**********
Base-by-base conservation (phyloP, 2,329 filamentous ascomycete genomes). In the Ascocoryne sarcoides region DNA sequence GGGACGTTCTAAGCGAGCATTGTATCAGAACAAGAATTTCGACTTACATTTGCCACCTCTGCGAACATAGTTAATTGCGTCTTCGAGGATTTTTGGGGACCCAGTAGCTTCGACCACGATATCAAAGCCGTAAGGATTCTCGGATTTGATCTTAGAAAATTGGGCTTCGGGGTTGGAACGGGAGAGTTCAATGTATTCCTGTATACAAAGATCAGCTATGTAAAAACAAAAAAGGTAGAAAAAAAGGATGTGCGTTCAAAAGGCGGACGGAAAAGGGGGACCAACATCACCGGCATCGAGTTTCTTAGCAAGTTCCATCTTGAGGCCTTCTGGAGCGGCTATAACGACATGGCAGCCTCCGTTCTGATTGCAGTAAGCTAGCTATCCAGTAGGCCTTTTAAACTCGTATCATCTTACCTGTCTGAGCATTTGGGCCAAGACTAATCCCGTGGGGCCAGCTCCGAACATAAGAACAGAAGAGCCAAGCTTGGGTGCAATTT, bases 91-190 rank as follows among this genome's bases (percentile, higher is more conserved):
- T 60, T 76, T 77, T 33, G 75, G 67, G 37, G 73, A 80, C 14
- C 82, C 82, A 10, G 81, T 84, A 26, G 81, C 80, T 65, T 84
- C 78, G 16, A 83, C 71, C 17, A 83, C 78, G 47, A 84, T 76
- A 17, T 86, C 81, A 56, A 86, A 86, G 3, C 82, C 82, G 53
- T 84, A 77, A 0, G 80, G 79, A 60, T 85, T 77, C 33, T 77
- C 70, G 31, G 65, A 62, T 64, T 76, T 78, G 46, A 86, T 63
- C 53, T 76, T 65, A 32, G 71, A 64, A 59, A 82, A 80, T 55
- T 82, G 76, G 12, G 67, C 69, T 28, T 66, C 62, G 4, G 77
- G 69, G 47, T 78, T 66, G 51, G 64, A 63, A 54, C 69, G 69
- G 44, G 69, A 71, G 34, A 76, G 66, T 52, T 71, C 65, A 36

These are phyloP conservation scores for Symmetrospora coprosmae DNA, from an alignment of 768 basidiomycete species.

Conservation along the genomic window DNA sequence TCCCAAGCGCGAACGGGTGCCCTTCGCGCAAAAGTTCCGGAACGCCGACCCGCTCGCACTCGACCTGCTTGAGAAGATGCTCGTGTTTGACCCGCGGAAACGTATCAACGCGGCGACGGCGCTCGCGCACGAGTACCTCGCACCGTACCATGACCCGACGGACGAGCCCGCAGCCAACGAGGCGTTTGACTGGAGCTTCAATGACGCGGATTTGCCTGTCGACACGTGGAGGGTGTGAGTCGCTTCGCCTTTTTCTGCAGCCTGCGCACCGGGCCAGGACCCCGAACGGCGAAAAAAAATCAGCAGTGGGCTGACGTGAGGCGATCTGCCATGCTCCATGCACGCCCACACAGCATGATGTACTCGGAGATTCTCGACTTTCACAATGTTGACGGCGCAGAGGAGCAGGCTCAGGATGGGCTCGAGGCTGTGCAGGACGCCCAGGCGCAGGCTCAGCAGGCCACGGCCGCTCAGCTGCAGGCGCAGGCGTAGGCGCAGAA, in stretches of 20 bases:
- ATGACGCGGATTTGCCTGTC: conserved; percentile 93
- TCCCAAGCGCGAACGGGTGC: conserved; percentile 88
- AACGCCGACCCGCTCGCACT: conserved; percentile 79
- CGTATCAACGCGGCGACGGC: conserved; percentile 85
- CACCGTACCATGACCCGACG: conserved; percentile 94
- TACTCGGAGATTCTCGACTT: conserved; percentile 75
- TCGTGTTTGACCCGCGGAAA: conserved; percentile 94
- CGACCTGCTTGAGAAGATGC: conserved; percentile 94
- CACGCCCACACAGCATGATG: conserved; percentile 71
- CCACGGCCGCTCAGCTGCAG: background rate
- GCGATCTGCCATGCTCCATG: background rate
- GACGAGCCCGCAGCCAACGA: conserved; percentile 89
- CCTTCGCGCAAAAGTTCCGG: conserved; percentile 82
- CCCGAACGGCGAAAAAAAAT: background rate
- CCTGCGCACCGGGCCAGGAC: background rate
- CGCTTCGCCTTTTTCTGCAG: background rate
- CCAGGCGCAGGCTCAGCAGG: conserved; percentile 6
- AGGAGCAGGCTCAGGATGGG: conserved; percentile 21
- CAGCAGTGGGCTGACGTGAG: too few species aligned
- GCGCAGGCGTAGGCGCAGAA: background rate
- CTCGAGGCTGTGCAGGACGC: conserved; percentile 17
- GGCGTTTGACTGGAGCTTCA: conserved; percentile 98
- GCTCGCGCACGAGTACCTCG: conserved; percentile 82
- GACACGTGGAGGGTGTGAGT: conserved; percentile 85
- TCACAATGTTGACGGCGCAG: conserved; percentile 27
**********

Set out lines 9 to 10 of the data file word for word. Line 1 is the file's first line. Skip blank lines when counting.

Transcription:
- T 82, G 76, G 12, G 67, C 69, T 28, T 66, C 62, G 4, G 77
- G 69, G 47, T 78, T 66, G 51, G 64, A 63, A 54, C 69, G 69